Here are some key points about Botox and other similar neurotoxic agents like Dysport, Xeomin and Myoblock. More detail and supporting information is in the main article.
- Botox is the most popular cosmetic surgery treatment, with more than 6 million Botox treatments administered each year.
- Botox is a neurotoxin derived from Clostridium botulinum, an organism found in the natural environment where it is largely inactive and non-toxic.
- Botulinum toxin is used to reduce fine lines and wrinkles by paralyzing the underlying muscles which cause these wrinkles.
- People also use Botox to treat excessive sweating, migraines, muscular disorders, and some bladder and bowel disorders.
- Botulism is something different, it is an infection with the bacteria which can cause respiratory failure and prove deadly.
- Botulinum toxin’s popularity in the younger population, Millennials in particular, goes beyond cosmetic facial concerns, according to New York City plastic surgeon Leonard Grossman, M.D. In the much younger patients, neurotoxins are used mostly for treatment of hyperhidrosis (excessive sweating), he says.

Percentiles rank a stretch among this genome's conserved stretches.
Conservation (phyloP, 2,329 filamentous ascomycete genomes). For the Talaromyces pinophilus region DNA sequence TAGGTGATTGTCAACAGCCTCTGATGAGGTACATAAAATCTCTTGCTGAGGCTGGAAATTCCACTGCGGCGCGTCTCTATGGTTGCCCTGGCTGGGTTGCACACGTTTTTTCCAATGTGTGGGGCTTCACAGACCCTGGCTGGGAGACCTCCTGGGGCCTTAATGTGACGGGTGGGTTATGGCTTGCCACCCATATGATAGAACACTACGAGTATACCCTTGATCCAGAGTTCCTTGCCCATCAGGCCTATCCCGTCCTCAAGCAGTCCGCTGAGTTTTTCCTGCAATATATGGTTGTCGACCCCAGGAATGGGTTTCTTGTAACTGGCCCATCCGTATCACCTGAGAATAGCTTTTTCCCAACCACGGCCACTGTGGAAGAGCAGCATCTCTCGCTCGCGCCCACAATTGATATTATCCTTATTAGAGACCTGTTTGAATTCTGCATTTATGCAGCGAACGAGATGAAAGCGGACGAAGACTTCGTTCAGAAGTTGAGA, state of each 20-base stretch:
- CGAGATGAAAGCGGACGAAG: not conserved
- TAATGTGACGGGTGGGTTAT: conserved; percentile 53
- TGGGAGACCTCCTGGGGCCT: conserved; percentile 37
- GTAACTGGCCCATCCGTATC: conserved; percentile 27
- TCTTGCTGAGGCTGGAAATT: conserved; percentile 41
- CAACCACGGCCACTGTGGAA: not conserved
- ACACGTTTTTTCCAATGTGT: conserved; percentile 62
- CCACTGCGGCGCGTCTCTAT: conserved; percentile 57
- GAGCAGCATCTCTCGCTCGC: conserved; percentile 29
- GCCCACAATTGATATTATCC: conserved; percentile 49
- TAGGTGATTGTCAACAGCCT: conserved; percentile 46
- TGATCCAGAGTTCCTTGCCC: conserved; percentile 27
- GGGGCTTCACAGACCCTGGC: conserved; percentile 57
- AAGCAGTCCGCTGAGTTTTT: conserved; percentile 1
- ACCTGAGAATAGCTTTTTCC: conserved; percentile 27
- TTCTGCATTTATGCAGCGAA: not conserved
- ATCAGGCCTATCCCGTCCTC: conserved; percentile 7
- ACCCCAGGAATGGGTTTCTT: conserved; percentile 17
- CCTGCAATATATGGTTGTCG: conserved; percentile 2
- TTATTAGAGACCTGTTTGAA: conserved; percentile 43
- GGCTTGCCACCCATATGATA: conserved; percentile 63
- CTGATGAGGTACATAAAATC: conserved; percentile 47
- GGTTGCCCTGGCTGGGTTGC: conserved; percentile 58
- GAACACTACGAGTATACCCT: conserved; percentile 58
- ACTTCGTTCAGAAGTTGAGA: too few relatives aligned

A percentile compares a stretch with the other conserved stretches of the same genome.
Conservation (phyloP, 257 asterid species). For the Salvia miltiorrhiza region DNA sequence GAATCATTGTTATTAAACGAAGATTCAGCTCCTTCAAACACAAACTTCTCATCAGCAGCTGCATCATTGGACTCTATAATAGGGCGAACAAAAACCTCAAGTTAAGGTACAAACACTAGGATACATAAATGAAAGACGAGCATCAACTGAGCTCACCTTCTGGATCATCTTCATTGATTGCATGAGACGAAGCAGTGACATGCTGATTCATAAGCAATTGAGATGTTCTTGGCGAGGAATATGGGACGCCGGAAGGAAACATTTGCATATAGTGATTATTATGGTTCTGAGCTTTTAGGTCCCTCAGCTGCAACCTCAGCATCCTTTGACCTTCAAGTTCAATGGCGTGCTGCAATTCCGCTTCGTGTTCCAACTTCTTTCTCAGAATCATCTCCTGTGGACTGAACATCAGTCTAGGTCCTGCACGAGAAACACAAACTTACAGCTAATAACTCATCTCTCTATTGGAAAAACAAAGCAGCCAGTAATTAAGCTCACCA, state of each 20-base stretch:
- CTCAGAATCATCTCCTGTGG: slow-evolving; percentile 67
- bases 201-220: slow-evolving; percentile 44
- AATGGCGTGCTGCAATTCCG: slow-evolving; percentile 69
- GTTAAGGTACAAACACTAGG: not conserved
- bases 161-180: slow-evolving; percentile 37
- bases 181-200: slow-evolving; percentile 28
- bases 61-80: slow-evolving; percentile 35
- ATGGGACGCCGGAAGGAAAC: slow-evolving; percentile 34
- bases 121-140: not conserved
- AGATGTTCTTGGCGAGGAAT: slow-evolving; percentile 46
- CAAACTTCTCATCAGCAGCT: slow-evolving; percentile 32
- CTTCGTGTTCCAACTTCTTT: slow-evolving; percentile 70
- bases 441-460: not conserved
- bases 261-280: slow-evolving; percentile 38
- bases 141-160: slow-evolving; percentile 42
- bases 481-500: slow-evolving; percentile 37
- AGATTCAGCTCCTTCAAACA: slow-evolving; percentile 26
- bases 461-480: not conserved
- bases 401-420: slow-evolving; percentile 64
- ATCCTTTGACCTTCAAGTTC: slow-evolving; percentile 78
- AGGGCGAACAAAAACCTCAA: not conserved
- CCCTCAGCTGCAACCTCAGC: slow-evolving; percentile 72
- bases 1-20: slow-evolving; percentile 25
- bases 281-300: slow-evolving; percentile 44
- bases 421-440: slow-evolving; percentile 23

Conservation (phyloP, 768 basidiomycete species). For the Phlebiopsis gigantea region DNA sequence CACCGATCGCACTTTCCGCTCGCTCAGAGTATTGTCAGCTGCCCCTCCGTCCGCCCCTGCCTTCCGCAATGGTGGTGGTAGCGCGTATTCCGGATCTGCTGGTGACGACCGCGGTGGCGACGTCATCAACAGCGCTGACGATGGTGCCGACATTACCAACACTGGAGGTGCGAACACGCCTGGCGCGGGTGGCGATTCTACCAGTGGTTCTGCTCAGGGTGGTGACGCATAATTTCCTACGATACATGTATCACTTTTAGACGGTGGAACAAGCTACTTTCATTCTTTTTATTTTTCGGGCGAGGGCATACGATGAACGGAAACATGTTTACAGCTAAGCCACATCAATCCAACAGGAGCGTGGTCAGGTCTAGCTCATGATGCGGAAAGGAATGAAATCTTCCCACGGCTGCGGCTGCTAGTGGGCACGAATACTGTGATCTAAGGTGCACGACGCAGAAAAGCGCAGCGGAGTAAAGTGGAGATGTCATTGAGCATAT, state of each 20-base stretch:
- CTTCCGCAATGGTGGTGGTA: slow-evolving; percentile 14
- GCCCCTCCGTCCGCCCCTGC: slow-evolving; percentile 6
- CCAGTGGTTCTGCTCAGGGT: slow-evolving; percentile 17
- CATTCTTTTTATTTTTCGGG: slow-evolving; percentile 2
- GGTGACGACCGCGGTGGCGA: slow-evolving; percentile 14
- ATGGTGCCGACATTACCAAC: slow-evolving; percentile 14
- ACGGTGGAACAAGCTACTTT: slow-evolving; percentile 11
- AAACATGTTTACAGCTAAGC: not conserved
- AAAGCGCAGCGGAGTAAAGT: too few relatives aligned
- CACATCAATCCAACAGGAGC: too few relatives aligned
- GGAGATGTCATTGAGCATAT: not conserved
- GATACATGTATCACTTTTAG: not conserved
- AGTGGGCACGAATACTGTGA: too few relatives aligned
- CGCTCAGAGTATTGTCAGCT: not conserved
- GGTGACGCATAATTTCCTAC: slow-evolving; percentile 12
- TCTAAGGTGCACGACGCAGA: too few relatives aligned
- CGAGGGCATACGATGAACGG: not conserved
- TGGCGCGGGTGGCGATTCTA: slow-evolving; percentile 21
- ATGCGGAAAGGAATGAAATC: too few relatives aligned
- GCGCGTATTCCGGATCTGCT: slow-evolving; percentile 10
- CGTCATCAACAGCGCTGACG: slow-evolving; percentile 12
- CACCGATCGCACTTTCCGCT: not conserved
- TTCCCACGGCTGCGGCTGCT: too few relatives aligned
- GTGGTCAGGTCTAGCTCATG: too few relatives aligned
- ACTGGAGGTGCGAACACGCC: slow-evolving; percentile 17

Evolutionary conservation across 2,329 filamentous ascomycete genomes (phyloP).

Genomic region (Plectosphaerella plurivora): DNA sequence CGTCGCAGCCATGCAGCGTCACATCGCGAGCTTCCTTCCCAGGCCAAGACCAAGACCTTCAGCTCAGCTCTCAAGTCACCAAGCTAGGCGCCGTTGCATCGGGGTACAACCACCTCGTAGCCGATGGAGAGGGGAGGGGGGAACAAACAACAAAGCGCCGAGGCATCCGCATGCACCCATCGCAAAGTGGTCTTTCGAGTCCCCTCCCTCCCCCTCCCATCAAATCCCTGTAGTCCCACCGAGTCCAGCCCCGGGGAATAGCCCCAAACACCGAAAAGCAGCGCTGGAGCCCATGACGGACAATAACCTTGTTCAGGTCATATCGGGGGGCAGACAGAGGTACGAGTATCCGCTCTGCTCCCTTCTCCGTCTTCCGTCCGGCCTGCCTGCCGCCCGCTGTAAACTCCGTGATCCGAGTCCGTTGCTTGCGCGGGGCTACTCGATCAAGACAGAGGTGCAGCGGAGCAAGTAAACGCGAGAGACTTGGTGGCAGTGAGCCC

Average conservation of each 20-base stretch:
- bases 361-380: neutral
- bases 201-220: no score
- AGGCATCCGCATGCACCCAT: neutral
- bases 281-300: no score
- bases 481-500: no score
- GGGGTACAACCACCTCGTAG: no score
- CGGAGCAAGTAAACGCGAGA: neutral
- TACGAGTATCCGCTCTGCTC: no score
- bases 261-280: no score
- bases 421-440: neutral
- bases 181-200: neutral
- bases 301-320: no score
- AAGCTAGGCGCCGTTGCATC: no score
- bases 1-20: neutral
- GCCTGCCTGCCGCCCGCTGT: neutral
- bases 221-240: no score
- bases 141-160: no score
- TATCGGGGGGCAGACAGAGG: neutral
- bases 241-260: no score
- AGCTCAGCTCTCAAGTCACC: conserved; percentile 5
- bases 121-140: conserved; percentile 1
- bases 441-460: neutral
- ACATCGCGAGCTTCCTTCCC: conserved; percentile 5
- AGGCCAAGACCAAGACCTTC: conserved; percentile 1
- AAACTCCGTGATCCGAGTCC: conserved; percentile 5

Dr. Grossman’s was published in the Cosmetic Surgery Times below is his response to Botox and the Millennial.
“Next are the patients with familial or genetic and habitual frowning. Most of them are over 18 years of age and they simply don’t like looking ‘perplexed’ all the time,” Dr. Grossman says. “Then you have patients with very developed masseter muscles (very powerful and large chewing muscle), which can create a wide and disproportioned face in some. Lastly, I treat many young models who wish to have thinner lower legs (calves in particular). Treating them with Botox or other neurotoxins makes the legs appear longer and leaner.”